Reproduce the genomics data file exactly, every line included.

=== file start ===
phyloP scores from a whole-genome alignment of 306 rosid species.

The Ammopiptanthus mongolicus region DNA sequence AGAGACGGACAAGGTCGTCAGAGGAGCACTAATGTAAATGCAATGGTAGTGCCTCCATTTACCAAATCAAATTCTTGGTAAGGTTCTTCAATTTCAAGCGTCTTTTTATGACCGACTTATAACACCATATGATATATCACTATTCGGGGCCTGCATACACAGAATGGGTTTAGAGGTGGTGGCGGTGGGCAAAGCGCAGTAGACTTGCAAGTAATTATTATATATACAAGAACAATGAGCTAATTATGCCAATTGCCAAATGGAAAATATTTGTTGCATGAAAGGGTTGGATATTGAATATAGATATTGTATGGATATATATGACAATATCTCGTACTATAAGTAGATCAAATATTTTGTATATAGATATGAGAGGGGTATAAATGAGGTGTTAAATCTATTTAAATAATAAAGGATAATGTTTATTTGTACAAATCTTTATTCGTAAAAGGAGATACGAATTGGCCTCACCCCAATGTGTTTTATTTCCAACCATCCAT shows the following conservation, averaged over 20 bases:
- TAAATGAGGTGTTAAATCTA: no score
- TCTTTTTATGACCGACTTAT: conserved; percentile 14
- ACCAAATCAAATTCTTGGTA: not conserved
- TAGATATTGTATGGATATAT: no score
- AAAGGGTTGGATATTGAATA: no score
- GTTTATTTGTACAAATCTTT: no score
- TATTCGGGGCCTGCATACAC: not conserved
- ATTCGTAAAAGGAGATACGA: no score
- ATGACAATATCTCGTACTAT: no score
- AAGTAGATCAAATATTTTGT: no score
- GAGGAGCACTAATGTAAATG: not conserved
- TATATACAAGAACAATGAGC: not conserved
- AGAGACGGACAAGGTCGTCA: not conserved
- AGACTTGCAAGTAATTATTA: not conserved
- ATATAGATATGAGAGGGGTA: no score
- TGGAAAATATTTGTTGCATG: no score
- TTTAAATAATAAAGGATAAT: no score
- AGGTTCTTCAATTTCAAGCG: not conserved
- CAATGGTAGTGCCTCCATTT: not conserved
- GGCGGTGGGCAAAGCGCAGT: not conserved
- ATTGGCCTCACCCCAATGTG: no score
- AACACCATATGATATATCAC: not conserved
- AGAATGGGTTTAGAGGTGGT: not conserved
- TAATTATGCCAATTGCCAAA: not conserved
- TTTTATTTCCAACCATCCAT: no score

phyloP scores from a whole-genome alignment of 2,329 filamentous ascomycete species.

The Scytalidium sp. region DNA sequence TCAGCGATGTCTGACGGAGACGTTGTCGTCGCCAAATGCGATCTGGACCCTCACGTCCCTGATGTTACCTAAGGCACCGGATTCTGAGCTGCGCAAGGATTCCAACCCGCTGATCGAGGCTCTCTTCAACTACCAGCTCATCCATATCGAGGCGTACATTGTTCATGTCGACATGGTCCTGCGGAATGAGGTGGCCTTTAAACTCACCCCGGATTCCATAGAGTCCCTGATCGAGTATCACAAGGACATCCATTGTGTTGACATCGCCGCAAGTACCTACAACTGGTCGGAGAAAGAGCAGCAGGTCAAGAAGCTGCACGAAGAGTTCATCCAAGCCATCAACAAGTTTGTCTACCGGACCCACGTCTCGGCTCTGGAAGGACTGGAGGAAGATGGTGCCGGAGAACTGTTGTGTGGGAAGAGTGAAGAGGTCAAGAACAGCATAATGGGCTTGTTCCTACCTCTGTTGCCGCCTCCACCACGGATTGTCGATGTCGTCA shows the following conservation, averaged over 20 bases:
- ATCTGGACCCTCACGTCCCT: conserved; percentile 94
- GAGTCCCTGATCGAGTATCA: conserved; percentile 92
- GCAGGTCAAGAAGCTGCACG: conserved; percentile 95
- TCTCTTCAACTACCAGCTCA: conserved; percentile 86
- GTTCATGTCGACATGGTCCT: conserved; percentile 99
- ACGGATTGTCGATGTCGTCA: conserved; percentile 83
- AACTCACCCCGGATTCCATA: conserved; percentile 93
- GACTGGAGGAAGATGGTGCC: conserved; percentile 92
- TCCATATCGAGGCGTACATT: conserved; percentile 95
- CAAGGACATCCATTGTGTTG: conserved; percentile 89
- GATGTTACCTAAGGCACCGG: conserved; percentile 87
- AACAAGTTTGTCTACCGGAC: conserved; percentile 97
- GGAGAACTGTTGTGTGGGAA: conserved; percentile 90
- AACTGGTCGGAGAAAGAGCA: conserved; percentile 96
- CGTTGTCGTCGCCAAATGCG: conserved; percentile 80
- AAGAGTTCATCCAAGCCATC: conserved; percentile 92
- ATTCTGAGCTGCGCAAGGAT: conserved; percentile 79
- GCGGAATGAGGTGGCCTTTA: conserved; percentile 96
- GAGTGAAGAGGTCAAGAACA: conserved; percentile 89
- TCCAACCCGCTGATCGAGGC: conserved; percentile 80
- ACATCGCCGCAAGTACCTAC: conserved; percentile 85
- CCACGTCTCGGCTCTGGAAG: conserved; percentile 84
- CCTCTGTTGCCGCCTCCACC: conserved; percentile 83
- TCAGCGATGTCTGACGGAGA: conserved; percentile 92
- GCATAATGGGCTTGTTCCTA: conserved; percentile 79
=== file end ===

phyloP scores from a whole-genome alignment of 306 rosid species.

The Ammopiptanthus mongolicus region DNA sequence AGAGACGGACAAGGTCGTCAGAGGAGCACTAATGTAAATGCAATGGTAGTGCCTCCATTTACCAAATCAAATTCTTGGTAAGGTTCTTCAATTTCAAGCGTCTTTTTATGACCGACTTATAACACCATATGATATATCACTATTCGGGGCCTGCATACACAGAATGGGTTTAGAGGTGGTGGCGGTGGGCAAAGCGCAGTAGACTTGCAAGTAATTATTATATATACAAGAACAATGAGCTAATTATGCCAATTGCCAAATGGAAAATATTTGTTGCATGAAAGGGTTGGATATTGAATATAGATATTGTATGGATATATATGACAATATCTCGTACTATAAGTAGATCAAATATTTTGTATATAGATATGAGAGGGGTATAAATGAGGTGTTAAATCTATTTAAATAATAAAGGATAATGTTTATTTGTACAAATCTTTATTCGTAAAAGGAGATACGAATTGGCCTCACCCCAATGTGTTTTATTTCCAACCATCCAT shows the following conservation, averaged over 20 bases:
- TAAATGAGGTGTTAAATCTA: no score
- TCTTTTTATGACCGACTTAT: conserved; percentile 14
- ACCAAATCAAATTCTTGGTA: not conserved
- TAGATATTGTATGGATATAT: no score
- AAAGGGTTGGATATTGAATA: no score
- GTTTATTTGTACAAATCTTT: no score
- TATTCGGGGCCTGCATACAC: not conserved
- ATTCGTAAAAGGAGATACGA: no score
- ATGACAATATCTCGTACTAT: no score
- AAGTAGATCAAATATTTTGT: no score
- GAGGAGCACTAATGTAAATG: not conserved
- TATATACAAGAACAATGAGC: not conserved
- AGAGACGGACAAGGTCGTCA: not conserved
- AGACTTGCAAGTAATTATTA: not conserved
- ATATAGATATGAGAGGGGTA: no score
- TGGAAAATATTTGTTGCATG: no score
- TTTAAATAATAAAGGATAAT: no score
- AGGTTCTTCAATTTCAAGCG: not conserved
- CAATGGTAGTGCCTCCATTT: not conserved
- GGCGGTGGGCAAAGCGCAGT: not conserved
- ATTGGCCTCACCCCAATGTG: no score
- AACACCATATGATATATCAC: not conserved
- AGAATGGGTTTAGAGGTGGT: not conserved
- TAATTATGCCAATTGCCAAA: not conserved
- TTTTATTTCCAACCATCCAT: no score

phyloP scores from a whole-genome alignment of 2,329 filamentous ascomycete species.

The Scytalidium sp. region DNA sequence TCAGCGATGTCTGACGGAGACGTTGTCGTCGCCAAATGCGATCTGGACCCTCACGTCCCTGATGTTACCTAAGGCACCGGATTCTGAGCTGCGCAAGGATTCCAACCCGCTGATCGAGGCTCTCTTCAACTACCAGCTCATCCATATCGAGGCGTACATTGTTCATGTCGACATGGTCCTGCGGAATGAGGTGGCCTTTAAACTCACCCCGGATTCCATAGAGTCCCTGATCGAGTATCACAAGGACATCCATTGTGTTGACATCGCCGCAAGTACCTACAACTGGTCGGAGAAAGAGCAGCAGGTCAAGAAGCTGCACGAAGAGTTCATCCAAGCCATCAACAAGTTTGTCTACCGGACCCACGTCTCGGCTCTGGAAGGACTGGAGGAAGATGGTGCCGGAGAACTGTTGTGTGGGAAGAGTGAAGAGGTCAAGAACAGCATAATGGGCTTGTTCCTACCTCTGTTGCCGCCTCCACCACGGATTGTCGATGTCGTCA shows the following conservation, averaged over 20 bases:
- ATCTGGACCCTCACGTCCCT: conserved; percentile 94
- GAGTCCCTGATCGAGTATCA: conserved; percentile 92
- GCAGGTCAAGAAGCTGCACG: conserved; percentile 95
- TCTCTTCAACTACCAGCTCA: conserved; percentile 86
- GTTCATGTCGACATGGTCCT: conserved; percentile 99
- ACGGATTGTCGATGTCGTCA: conserved; percentile 83
- AACTCACCCCGGATTCCATA: conserved; percentile 93
- GACTGGAGGAAGATGGTGCC: conserved; percentile 92
- TCCATATCGAGGCGTACATT: conserved; percentile 95
- CAAGGACATCCATTGTGTTG: conserved; percentile 89
- GATGTTACCTAAGGCACCGG: conserved; percentile 87
- AACAAGTTTGTCTACCGGAC: conserved; percentile 97
- GGAGAACTGTTGTGTGGGAA: conserved; percentile 90
- AACTGGTCGGAGAAAGAGCA: conserved; percentile 96
- CGTTGTCGTCGCCAAATGCG: conserved; percentile 80
- AAGAGTTCATCCAAGCCATC: conserved; percentile 92
- ATTCTGAGCTGCGCAAGGAT: conserved; percentile 79
- GCGGAATGAGGTGGCCTTTA: conserved; percentile 96
- GAGTGAAGAGGTCAAGAACA: conserved; percentile 89
- TCCAACCCGCTGATCGAGGC: conserved; percentile 80
- ACATCGCCGCAAGTACCTAC: conserved; percentile 85
- CCACGTCTCGGCTCTGGAAG: conserved; percentile 84
- CCTCTGTTGCCGCCTCCACC: conserved; percentile 83
- TCAGCGATGTCTGACGGAGA: conserved; percentile 92
- GCATAATGGGCTTGTTCCTA: conserved; percentile 79